The effects of a recent wave of investigations and probes orchestrated by child protection organizations, information security organizations, and government bodies across the globe; such as the NSPCC, 5Rights Foundation, UK ICO (Information Commissioner’s Office), and several others are having consequences for the social media tech industry. The investigations and probes stem from the online child endangerment issue in the sector, which comprises online child data privacy and safety policies, and sexual offenses. The safety of children online is a well-established topic, which has been an alarming problem for a long time. However, the fact that social media tech leaders are now known for lax privacy, cybersecurity, and data gathering practices only throws more fuel on the fire.
The recent investigations and probes have been instrumental in pushing tech corporation Meta Platforms, Inc.‘s end-to-end encryption promises to 2023, as revealed by BBC news today on November 22nd, 2021. The implementation of end-to-end encryption in Meta’s (then Facebook) apps announced by Zuckerberg in 2019, would mean that this step will, “shield the majority of abusers from detection”, according to the BBC report.
Facebook Group is Now Called Meta
The social media and networking giant previously known as Facebook was constantly in chaos, with a steady flow of privacy and data breach issues in tow. As a result, cases concerning Facebook’s abuse of power have been circulating in the courts. Last month, in a swift attempt to restart the tainted brand image of Facebook, the corporation was renamed to ‘Meta.’ A completely new direction that includes a ‘metaverse‘, as well as Zuckerberg’s promises of responsible business operations and the removal of facial recognition from the platform are key parts of this refreshment.
Meta’s End-to-End Encryption Delays
Meta’s platform-wide incorporation of end-to-end encryption on its apps was supposed to be realized in 2022. However, according to Meta’s global head of safety Antigone Davis, the delay until 2023 is because of the need to “get this right” — meaning adjusting the balance of their, “three-pronged approach” as noted by Davis’ comment in The Telegraph. This approach aims to; prevent harm with ‘proactive detection technology‘ that detects suspicious activity and accounts, instate controls like ‘filters’ that stop harmful messages especially for younger users, encourage users to report harmful activity on the apps, as well as include features like app-tips.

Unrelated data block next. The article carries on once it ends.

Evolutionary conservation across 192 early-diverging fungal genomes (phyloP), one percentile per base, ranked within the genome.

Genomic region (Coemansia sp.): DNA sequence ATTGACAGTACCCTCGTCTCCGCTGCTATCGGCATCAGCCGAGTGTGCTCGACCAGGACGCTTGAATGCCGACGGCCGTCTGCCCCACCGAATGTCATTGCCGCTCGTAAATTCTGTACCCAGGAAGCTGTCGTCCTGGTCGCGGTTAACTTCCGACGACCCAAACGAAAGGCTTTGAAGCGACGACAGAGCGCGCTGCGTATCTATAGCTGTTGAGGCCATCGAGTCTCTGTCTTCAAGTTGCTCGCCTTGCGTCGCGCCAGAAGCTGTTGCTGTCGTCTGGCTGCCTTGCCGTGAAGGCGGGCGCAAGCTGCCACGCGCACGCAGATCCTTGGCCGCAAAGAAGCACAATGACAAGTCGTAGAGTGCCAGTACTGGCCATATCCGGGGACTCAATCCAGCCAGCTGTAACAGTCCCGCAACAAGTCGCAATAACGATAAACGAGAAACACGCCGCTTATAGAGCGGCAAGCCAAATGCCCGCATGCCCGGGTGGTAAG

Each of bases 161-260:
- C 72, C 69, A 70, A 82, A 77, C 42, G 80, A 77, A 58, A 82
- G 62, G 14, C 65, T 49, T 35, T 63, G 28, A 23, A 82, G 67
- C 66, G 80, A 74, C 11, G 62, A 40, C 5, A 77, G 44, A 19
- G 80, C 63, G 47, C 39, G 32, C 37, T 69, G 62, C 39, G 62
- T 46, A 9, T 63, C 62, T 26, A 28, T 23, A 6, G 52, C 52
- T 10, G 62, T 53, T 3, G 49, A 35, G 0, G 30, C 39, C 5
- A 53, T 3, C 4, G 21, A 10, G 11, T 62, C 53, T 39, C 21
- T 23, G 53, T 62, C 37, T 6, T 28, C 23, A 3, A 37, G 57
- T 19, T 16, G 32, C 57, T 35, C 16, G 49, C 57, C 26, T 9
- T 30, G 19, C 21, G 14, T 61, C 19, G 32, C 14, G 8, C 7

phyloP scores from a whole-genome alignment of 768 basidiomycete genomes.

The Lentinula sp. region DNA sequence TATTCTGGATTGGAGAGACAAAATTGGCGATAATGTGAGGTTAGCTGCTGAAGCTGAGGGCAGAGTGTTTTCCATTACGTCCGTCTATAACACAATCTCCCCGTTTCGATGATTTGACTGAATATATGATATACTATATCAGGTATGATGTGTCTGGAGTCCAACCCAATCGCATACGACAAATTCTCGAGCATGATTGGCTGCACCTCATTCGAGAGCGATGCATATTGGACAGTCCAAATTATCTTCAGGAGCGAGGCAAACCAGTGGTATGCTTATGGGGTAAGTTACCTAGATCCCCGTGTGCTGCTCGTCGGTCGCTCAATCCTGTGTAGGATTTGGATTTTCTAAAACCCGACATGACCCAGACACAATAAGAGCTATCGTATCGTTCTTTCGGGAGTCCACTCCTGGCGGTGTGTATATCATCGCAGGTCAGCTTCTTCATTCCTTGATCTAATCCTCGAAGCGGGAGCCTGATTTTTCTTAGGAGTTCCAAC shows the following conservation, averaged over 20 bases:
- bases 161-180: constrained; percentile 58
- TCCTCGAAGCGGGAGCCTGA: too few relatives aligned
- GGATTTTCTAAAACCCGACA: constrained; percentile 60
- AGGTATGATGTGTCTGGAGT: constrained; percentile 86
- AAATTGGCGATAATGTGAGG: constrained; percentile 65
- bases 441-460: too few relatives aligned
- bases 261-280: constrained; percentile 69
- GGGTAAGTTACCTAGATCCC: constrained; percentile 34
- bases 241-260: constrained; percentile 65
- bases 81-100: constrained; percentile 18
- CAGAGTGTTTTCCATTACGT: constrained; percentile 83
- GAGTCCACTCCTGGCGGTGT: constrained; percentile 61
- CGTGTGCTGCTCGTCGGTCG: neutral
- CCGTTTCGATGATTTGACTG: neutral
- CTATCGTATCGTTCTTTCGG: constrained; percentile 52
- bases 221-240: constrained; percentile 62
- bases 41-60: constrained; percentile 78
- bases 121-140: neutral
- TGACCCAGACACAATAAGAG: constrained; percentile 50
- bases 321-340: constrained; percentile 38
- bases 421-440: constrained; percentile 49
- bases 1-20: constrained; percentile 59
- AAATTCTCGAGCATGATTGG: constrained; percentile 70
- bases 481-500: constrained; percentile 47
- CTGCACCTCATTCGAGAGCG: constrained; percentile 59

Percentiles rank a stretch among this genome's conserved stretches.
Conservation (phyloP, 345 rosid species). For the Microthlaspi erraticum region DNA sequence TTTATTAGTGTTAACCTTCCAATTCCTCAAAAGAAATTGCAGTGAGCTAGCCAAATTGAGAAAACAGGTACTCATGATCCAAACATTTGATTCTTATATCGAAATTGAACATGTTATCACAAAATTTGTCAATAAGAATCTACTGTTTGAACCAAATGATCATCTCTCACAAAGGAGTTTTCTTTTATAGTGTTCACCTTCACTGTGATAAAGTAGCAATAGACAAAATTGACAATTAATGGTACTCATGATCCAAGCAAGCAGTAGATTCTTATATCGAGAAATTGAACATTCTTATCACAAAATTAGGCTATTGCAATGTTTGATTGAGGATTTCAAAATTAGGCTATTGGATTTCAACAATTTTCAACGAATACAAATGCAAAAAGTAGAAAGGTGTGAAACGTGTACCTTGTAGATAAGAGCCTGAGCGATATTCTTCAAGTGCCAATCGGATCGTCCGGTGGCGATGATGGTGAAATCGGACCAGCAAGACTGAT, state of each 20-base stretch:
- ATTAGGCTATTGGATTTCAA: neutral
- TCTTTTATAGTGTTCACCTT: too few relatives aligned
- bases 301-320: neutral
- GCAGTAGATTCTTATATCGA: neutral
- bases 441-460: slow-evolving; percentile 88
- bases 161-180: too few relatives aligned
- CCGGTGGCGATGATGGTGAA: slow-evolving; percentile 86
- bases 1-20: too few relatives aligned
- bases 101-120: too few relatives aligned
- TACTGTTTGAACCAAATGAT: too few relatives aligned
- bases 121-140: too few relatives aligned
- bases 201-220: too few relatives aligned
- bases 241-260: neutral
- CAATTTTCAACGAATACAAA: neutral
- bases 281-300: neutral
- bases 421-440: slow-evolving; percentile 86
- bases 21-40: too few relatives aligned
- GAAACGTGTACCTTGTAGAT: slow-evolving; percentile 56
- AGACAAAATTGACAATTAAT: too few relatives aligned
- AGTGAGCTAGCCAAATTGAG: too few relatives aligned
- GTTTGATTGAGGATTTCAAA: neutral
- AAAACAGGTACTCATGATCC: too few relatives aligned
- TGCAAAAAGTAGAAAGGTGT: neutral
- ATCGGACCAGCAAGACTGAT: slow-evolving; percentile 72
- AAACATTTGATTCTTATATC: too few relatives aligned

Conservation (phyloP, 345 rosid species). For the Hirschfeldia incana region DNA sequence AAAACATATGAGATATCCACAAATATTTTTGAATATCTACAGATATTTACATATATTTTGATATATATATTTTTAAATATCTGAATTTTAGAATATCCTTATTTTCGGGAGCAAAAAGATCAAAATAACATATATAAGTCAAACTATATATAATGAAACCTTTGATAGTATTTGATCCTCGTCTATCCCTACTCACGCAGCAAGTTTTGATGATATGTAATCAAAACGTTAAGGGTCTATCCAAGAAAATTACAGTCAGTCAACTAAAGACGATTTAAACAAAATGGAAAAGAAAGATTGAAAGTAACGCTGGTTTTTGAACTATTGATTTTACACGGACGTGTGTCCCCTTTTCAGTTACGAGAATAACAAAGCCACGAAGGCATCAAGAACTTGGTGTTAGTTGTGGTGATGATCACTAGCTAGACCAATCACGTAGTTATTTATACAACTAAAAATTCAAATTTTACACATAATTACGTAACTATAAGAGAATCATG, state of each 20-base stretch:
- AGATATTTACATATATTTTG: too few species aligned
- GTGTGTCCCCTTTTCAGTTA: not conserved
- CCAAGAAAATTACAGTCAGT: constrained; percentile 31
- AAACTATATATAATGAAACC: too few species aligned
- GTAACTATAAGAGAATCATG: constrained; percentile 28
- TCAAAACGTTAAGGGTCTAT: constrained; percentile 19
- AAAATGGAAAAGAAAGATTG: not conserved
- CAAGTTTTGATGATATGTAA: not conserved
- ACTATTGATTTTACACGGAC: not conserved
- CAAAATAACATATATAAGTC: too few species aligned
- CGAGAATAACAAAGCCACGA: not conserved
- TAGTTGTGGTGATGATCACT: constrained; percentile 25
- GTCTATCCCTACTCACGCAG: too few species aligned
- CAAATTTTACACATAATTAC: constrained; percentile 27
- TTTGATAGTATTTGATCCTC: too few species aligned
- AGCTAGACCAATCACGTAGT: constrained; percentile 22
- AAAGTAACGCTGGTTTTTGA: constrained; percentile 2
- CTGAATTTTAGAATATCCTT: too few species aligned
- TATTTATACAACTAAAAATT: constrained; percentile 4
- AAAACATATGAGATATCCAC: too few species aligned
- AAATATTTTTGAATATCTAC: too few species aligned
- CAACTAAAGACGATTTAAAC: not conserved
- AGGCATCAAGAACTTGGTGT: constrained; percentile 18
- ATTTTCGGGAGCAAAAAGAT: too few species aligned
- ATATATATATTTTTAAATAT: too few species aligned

The NSPCC’s Recent Operations
According to the BBC’s report, Andy Burrows, the head of child safety online policy at the NSPCC (National Society for the Prevention of Cruelty to Children) stated that, “They should only go ahead with these measures when they can demonstrate they have the technology in place that will ensure children will be at no greater risk of abuse.” Furthermore, Burrows confirmed that an 18-month coalition led by the NSPCC and 130 child protection organizations, “raised the alarm over the danger of end-to-end encryption.” This will push Meta to prove their seriousness in the matter.
A Freedom of Information request by the NSPCC sent to 46 police forces across Scotland, England and Wales revealed that 52% of the 9,470 instances of child offenses and abuse images were detected on, “Facebook-owned apps” Instagram, Messenger, and WhatsApp (although WhatsApp is already encrypted.) Platform-wide end-to-end encryption promises to vastly improve the ethics and morals surrounding social media, however, it will make it more difficult for law enforcement and even Meta themselves to act on online child endangerment. Full end-to-end encryption across the apps means that, in the event of online child endangerment, physical access to an unlocked device is the only way to locate evidence of any offenses.
Priti Patel, the UK Home Secretary had stated earlier this year that encryption would complicate the pursuit of online criminal activity, including child abuse.